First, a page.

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Personal preference here (or trial and error) – the original recipe called for you to divide and bake now, but traditional baking says  you should punch down the dough and re-cover, repeating the proofing process. I did two rises this time, it’s up to you (if you have the time, I’d go for it, otherwise move on). Divide the dough into two equal-ish chunks (these loaves are *HUGE*…probably could do three loaves). Shape into loaves (the original recipe says to “tuck the ends under like a jellyroll”…WTF does that mean? I made them loaf shaped…good enough). Score the tops on the diagonal with a knife and turn your oven on to 375F, let the bread rest while you wait for the oven to warm:

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Once your oven is at temperature, pop your bread in on the middle rack and on the bottom rack, put a pie plate (or other oven-safe bowl shaped object) with 2 cups of ice. The steam from the melting ice and water will help you get the nice crusty outside French bread always has. Bake for 30-35 minutes or until they are brown and crusty.

Optional: At the 30 minute mark, take your loaves out and lightly brush the tops with melted butter – this helps get the tops extra crunchy and brown!

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Adapted from: http://keephomesimple.blogspot.ca/2010/05/quick-french-bread.html

Smokey Caramelized Onion Mayo:

2 medium yellow onions, peeled and sliced
1t sugar
1.25t liquid smoke (you can find it near the Tabasco in a lot of grocery stores)
1.25c mayo (I used light olive oil based…but use what you have)
½T canola oil
1t Worcestershire sauce
1/4t ground coriander
½t Louisiana-style hot sauce (e.g. Tabasco)

Warm the oil in a sauce pan on low as you slice up your onions. When the oil is warm, drop your onions into the pan:

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Stir them around and add in the sugar and liquid smoke (the original recipe called for you to actually smoke the onion on the bbq…far too much effort for me). Cook on low until the onions are nice and browned, 20-25 minutes (I know, it’s a crazy long time, but *please* resist the temptation to turn up the heat, otherwise you’ll just end up with burnt onions).

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Let the onions cool for a little bit (warm but not scalding), then add them to a food processor. Add in the mayo, Worcestershire, coriander and hot sauce. Original recipe called for Crystal hot sauce…I don’t know what that is so I planned to sub in Tabasco…I didn’t have Tabasco either (::facepalm::) so I went with Buffalo wing sauce that was in the fridge (close enough, right?).

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Blend the crap out of it until it’s relatively smooth and you’re done! Mine’s still got a few onion bits in it but good enough (let’s call it “rustic”):

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Tomato and Cajun Avocado Salsa:

Cajun seasoning (enough to coat your avocado…1/4c-ish)

1 ripe tomato, diced

2 ripe avocados, sliced

1/4c finely chopped red onion

2.5T apple cider vinegar

canola oil (enough to coat your pan a tablespoon or two)

Coat your sliced avocados with Cajun seasoning on both sides:

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Heat enough oil to coat the bottom of a frying pan over medium-low heat (olive oil has a lower smoke point so isn’t as good for frying stuff…if that’s all you’ve got then use it, just watch your temperature and keep the fan on!). When the oil starts to shimmer (seriously, it should look like it’s rippling gently), it’s ready. Fry the avocado slices for 2-3 minutes each side, working in batches if your pan isn’t big enough (like mine) for all the slices at once:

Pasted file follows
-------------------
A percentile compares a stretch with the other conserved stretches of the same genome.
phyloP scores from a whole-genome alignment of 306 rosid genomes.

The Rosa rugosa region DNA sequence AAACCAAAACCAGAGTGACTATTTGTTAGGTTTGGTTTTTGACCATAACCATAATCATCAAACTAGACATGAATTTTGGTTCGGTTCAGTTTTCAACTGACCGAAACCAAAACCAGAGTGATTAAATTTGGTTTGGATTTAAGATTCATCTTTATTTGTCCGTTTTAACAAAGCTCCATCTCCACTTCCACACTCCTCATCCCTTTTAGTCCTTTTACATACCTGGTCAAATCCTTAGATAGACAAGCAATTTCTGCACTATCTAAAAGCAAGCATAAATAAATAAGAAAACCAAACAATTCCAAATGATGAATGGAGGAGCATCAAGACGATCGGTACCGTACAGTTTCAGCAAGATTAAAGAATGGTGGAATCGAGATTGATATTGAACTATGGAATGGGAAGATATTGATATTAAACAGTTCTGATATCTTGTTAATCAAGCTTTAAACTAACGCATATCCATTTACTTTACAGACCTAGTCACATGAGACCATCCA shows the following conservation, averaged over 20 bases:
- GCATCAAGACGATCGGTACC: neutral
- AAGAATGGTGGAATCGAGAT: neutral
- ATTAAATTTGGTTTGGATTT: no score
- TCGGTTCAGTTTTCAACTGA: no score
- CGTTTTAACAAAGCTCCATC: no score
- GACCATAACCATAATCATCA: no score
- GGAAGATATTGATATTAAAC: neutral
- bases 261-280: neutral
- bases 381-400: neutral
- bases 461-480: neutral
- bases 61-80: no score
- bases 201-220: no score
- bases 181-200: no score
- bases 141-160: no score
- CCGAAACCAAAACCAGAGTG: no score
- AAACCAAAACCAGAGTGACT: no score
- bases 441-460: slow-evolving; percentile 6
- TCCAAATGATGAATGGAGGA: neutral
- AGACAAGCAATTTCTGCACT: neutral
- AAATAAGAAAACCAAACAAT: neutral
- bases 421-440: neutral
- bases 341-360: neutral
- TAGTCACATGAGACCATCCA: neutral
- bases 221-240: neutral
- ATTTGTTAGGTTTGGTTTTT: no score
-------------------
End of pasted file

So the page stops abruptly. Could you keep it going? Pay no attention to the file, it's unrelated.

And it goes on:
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The original recipe said they should be blackened…mine refused to blacken. Maybe because it called for Creole seasoning and I used Cajun? I don’t know…I ended up with toasty crisp-ish avocado slices. Another one of those “close enough” moments (I have a lot of those):

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Dice the cooked avocado and combine it with the apple cider vinegar, diced tomato and chopped onion and you have salsa! The original recipe says it’s relish…looks like salsa to me so salsa it is:

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Shrimp (the absolute easiest part of this whole damn thing):

1-2lb peeled, deveined shrimp

1-2T Cajun seasoning

1T olive oil

Drop your shrimp into a Ziploc bag and add in the oil and Cajun seasoning (feel free to just eyeball the amounts or toss in whatever looks good to you…I didn’t measure, this is just approximate).

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Seal the bag and shake the hell out of it. Add more seasoning if you need it, then put it in the fridge ’til you’re ready to cook the shrimp (about 10 minutes before serving).

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Heat your BBQ to medium-ish and skewer the shrimp. Or for the lazy man option (my preferred way): dump the shrimp onto a grill pan on the BBQ. You can also cook them in a skillet on the stove, totally your call. Cook for 2-4 minutes on each side, until pink and cooked through (when they’re totally pink, they’re cooked through – feel free to find a meat thermometer and figure out at what temperature shrimp is considered done…I like to live on the wild side though haha)

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To assemble a sandwich, split the French bread into sandwich-sized portions and then split lengthwise. Hollow out the bread a little, so you can pack more of the good stuff into your sandwich:

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Top with some of the smokey onion mayo, some lettuce (I used a spinach/arugula mix), 4-6 shrimp and some of the salsa. And you have a Shrimp ‘Po Boy on Homemade French Bread!

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Adapted from: http://www.menshealth.com/guy-gourmet/serve-shrimp-po-boys-super-bowl

Feedback would be lovely my friends! Too many pictures? Not enough? Need more explanation? Do I ramble too much? Comment and let me know!

– J.